The Whole World is a sort of crime/suspense novel set in Cambridge, England, told in turn from the viewpoint of 5 different characters. The first two narrators, Polly and Liv, are friends, and seem to have much in common - they are both American students with things to hide, and they are both attracted to the same young man, Nick. One night things come to a head as Nick somehow ends up kissing them both, then goes missing and is presumed dead. Then Nick, a blind woman called Gretchen and a local police officer, Morris, tell their stories, and the novel takes several weird twists. It is hard to say more without revealing too much about the plot.
I have mixed feelings about this novel. There are some really preposterous plot twists and episodes in the story, and there is far too much going on in terms of current drama, past secrets and so on. In one totally implausible scene, a woman suggests late at night that she will teach her lover to drive, insists that he takes the wheel and then falls asleep in the car leaving him driving alone on his first time behind the wheel. Are we really meant to believe that an intelligent woman would do something so stupid? Later, the book relies heavily on some odd coincidences.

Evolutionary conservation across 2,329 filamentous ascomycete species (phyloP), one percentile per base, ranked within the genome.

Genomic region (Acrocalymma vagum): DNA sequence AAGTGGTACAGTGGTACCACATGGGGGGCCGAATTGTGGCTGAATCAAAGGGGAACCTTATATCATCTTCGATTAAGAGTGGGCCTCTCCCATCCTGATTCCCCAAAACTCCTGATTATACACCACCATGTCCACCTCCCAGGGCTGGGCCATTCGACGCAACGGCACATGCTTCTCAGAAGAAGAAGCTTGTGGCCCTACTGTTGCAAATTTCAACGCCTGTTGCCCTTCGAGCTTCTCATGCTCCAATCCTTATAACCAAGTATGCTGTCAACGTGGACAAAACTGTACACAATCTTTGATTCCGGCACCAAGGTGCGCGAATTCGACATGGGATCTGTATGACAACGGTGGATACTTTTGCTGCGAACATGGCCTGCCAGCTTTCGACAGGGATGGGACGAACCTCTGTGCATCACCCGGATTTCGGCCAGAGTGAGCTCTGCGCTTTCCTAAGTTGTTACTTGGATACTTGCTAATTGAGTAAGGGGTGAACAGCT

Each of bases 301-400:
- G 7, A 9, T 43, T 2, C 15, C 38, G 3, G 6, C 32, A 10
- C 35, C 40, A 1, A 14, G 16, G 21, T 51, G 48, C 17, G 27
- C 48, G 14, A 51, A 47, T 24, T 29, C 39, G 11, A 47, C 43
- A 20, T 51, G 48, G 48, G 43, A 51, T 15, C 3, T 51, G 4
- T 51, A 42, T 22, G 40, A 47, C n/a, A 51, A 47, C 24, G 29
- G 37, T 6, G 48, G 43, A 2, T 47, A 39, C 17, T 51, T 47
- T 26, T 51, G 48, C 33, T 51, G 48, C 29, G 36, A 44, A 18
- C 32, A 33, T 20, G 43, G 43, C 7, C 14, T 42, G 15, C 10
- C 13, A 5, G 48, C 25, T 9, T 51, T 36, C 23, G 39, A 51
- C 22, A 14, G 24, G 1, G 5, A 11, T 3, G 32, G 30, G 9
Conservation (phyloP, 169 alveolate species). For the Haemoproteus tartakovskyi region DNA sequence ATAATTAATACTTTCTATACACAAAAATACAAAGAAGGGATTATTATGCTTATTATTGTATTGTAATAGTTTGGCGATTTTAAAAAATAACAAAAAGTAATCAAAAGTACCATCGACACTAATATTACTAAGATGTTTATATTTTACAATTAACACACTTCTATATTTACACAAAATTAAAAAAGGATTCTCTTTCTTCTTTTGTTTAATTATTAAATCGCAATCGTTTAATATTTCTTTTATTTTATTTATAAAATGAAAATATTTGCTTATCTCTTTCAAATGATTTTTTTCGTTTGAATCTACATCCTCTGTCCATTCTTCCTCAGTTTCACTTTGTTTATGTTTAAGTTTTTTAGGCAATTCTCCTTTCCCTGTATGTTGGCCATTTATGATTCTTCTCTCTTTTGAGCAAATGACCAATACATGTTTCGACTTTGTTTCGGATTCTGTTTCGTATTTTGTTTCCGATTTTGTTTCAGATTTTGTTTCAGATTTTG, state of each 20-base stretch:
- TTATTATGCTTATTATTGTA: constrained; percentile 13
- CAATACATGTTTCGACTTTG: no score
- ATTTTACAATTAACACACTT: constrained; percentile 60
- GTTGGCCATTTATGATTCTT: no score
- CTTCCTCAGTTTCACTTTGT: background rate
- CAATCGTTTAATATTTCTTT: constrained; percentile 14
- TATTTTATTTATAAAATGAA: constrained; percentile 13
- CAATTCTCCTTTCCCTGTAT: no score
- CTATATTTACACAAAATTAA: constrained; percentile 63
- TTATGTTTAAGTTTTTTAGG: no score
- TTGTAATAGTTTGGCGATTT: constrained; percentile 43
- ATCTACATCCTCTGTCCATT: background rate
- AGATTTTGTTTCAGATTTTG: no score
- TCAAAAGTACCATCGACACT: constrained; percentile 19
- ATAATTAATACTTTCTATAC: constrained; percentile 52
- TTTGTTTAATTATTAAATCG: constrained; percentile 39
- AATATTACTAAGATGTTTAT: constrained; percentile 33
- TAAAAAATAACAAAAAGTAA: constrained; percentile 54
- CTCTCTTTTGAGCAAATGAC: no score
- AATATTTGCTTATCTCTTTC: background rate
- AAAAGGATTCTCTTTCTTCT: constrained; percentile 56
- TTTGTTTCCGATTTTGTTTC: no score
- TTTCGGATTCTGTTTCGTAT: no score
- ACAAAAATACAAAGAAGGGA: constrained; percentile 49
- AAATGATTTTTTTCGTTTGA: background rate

As for characters, I really wanted to tell even the more likeable characters off a few times for being so silly. There are some really unpleasant characters in the book, including some of the narrators, and this makes for some uncomfortable reading. The writing is not always that great - the author seems to feel a need to hammer home some of her points and doesn't trust the reader much to pick things up for themselves.
However, I did start to care about how the tangled stories of the book would resolve themselves, and overall for all its faults I quite enjoyed reading this debut novel.
This is an amended version of a review which first appeared at www.thebookbag.co.uk
Format: Hardback 292 pages
Publisher: Bantam Doubleday
RRP: £16.99; Amazon price £11.89